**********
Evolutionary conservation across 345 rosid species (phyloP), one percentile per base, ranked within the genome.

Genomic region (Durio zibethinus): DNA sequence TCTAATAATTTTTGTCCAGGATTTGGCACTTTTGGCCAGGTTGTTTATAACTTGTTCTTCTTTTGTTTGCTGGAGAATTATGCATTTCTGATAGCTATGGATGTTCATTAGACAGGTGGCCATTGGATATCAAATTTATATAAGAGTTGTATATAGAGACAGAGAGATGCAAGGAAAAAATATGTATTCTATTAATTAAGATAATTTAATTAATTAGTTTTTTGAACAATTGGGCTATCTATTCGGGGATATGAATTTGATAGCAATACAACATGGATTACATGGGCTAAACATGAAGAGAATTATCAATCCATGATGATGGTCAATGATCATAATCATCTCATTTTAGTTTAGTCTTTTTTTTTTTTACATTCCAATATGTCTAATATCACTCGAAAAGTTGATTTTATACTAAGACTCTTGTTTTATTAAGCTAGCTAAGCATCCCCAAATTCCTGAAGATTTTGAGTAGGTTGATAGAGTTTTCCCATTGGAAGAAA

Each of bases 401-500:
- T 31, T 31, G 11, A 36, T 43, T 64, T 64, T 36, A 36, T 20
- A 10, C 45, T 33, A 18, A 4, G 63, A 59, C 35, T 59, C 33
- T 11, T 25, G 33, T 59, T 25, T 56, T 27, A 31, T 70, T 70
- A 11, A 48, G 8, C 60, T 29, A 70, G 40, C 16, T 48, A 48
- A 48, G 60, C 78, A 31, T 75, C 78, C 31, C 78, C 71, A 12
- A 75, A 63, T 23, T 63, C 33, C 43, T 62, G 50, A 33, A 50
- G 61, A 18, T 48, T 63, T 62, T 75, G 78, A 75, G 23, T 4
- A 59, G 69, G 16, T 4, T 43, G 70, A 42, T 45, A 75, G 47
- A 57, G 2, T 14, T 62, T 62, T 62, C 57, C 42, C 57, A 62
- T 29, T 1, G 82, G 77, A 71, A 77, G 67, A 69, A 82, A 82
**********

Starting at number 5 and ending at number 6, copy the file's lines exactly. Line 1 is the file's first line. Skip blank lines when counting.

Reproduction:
- A 10, C 45, T 33, A 18, A 4, G 63, A 59, C 35, T 59, C 33
- T 11, T 25, G 33, T 59, T 25, T 56, T 27, A 31, T 70, T 70